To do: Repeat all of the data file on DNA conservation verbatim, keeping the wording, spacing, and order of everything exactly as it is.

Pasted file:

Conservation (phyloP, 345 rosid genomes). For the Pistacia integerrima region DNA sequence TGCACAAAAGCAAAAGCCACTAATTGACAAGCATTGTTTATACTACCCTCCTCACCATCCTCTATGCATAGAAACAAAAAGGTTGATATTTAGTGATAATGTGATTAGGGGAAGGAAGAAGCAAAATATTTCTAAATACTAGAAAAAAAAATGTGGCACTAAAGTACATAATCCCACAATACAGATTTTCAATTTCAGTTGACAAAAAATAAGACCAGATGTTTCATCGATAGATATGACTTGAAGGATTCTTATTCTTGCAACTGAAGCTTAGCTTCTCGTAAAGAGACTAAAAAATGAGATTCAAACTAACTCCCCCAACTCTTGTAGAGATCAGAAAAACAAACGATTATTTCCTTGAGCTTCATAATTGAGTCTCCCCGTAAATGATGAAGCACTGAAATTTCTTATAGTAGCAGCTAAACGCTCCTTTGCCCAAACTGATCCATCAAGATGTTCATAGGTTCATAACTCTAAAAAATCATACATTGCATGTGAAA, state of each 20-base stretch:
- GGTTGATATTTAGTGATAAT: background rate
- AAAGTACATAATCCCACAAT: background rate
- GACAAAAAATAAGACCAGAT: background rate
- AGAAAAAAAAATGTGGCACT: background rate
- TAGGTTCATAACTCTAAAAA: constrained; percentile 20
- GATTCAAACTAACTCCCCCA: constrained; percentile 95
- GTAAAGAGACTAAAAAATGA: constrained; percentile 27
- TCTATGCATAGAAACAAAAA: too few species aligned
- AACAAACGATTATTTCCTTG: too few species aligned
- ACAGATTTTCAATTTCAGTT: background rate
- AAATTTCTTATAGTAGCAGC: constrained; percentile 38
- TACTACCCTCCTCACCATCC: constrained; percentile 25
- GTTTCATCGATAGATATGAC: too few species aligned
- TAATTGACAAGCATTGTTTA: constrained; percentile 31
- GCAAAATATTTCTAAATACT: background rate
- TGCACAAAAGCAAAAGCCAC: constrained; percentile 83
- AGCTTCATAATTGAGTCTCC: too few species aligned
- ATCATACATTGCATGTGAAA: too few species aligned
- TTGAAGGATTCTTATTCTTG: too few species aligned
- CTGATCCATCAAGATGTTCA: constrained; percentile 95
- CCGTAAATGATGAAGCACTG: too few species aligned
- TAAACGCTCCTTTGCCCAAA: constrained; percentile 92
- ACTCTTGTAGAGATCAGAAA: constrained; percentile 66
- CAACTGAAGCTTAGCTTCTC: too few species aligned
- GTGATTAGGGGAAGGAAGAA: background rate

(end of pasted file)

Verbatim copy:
Conservation (phyloP, 345 rosid genomes). For the Pistacia integerrima region DNA sequence TGCACAAAAGCAAAAGCCACTAATTGACAAGCATTGTTTATACTACCCTCCTCACCATCCTCTATGCATAGAAACAAAAAGGTTGATATTTAGTGATAATGTGATTAGGGGAAGGAAGAAGCAAAATATTTCTAAATACTAGAAAAAAAAATGTGGCACTAAAGTACATAATCCCACAATACAGATTTTCAATTTCAGTTGACAAAAAATAAGACCAGATGTTTCATCGATAGATATGACTTGAAGGATTCTTATTCTTGCAACTGAAGCTTAGCTTCTCGTAAAGAGACTAAAAAATGAGATTCAAACTAACTCCCCCAACTCTTGTAGAGATCAGAAAAACAAACGATTATTTCCTTGAGCTTCATAATTGAGTCTCCCCGTAAATGATGAAGCACTGAAATTTCTTATAGTAGCAGCTAAACGCTCCTTTGCCCAAACTGATCCATCAAGATGTTCATAGGTTCATAACTCTAAAAAATCATACATTGCATGTGAAA, state of each 20-base stretch:
- GGTTGATATTTAGTGATAAT: background rate
- AAAGTACATAATCCCACAAT: background rate
- GACAAAAAATAAGACCAGAT: background rate
- AGAAAAAAAAATGTGGCACT: background rate
- TAGGTTCATAACTCTAAAAA: constrained; percentile 20
- GATTCAAACTAACTCCCCCA: constrained; percentile 95
- GTAAAGAGACTAAAAAATGA: constrained; percentile 27
- TCTATGCATAGAAACAAAAA: too few species aligned
- AACAAACGATTATTTCCTTG: too few species aligned
- ACAGATTTTCAATTTCAGTT: background rate
- AAATTTCTTATAGTAGCAGC: constrained; percentile 38
- TACTACCCTCCTCACCATCC: constrained; percentile 25
- GTTTCATCGATAGATATGAC: too few species aligned
- TAATTGACAAGCATTGTTTA: constrained; percentile 31
- GCAAAATATTTCTAAATACT: background rate
- TGCACAAAAGCAAAAGCCAC: constrained; percentile 83
- AGCTTCATAATTGAGTCTCC: too few species aligned
- ATCATACATTGCATGTGAAA: too few species aligned
- TTGAAGGATTCTTATTCTTG: too few species aligned
- CTGATCCATCAAGATGTTCA: constrained; percentile 95
- CCGTAAATGATGAAGCACTG: too few species aligned
- TAAACGCTCCTTTGCCCAAA: constrained; percentile 92
- ACTCTTGTAGAGATCAGAAA: constrained; percentile 66
- CAACTGAAGCTTAGCTTCTC: too few species aligned
- GTGATTAGGGGAAGGAAGAA: background rate